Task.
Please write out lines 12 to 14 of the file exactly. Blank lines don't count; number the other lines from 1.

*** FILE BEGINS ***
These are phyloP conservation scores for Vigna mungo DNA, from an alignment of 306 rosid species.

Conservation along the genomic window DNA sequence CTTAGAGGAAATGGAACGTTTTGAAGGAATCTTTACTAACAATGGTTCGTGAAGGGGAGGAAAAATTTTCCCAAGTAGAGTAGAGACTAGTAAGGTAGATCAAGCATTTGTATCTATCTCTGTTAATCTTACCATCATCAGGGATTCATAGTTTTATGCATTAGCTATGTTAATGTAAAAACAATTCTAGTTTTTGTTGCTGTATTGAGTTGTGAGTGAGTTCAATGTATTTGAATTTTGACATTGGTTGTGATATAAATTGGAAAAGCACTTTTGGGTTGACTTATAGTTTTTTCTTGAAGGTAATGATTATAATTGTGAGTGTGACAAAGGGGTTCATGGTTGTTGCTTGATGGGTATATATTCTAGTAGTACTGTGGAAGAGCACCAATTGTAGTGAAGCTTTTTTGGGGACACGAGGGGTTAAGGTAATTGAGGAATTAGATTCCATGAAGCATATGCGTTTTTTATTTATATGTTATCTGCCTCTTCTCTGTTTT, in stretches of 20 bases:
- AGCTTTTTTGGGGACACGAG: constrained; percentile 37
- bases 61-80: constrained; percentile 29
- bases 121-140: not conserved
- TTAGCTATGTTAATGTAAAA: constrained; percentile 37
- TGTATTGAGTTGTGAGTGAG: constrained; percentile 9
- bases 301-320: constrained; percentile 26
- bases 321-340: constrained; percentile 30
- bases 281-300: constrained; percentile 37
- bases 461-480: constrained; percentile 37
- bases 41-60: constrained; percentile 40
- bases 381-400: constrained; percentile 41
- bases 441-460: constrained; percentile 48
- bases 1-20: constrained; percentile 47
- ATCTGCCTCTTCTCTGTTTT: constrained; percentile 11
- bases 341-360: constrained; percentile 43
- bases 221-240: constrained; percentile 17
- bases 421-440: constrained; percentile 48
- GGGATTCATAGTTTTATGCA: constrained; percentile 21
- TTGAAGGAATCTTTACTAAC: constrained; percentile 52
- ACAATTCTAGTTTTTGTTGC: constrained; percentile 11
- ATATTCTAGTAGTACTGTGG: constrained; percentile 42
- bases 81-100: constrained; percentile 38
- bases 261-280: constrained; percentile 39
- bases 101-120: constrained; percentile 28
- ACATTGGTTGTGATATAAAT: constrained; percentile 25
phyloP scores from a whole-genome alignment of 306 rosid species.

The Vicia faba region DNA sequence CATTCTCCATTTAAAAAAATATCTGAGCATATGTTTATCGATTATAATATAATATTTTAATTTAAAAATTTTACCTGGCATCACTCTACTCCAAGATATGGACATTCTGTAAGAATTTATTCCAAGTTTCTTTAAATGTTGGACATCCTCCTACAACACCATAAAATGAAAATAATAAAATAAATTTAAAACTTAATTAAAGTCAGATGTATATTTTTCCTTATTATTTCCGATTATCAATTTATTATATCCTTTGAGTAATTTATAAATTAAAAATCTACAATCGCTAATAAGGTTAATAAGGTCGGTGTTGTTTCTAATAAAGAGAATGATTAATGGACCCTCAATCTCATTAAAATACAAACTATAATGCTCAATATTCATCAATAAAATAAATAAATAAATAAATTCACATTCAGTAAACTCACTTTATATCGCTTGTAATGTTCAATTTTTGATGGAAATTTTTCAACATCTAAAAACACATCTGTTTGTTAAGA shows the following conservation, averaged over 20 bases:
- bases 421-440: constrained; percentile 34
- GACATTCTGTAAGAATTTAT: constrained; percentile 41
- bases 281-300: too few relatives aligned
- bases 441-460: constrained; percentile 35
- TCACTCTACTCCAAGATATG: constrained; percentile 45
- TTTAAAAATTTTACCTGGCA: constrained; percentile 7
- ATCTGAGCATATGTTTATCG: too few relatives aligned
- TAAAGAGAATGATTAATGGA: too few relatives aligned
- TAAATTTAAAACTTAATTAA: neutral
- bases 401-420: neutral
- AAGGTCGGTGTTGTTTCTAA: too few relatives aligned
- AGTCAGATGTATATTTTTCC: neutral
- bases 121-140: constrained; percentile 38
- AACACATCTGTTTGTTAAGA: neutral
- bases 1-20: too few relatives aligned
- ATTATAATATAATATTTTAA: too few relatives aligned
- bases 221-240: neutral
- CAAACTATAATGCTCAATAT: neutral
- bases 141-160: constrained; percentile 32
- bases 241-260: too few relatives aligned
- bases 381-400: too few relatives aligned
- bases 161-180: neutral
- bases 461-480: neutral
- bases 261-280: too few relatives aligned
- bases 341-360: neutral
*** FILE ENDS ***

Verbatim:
- bases 41-60: constrained; percentile 40
- bases 381-400: constrained; percentile 41
- bases 441-460: constrained; percentile 48